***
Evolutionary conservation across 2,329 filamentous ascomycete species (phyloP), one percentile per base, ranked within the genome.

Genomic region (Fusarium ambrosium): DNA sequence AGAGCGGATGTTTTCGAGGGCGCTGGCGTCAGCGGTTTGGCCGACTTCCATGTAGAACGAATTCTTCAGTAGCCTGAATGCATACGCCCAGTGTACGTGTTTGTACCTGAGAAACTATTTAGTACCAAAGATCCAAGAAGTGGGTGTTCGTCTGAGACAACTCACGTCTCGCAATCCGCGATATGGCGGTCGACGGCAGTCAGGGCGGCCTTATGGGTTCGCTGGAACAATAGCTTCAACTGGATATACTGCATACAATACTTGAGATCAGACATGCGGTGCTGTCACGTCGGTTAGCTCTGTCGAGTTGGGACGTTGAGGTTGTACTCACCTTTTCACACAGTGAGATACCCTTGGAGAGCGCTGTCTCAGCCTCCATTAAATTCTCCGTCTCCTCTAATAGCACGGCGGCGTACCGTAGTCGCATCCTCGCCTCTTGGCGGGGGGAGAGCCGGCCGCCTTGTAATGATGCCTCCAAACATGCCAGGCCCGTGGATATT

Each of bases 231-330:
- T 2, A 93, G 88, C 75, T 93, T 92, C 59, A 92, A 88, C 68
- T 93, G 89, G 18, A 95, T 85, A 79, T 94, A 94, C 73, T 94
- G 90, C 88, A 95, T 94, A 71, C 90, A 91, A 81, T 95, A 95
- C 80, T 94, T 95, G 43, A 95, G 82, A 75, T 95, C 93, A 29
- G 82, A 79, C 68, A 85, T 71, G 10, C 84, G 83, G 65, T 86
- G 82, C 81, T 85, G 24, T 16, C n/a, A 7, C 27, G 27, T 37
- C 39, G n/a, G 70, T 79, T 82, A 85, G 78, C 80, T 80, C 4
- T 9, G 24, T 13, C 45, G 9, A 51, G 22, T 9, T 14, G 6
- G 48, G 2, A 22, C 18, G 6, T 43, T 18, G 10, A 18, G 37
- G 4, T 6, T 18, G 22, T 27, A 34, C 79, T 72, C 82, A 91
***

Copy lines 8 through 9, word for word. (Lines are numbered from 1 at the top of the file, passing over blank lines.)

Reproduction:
- G 82, A 79, C 68, A 85, T 71, G 10, C 84, G 83, G 65, T 86
- G 82, C 81, T 85, G 24, T 16, C n/a, A 7, C 27, G 27, T 37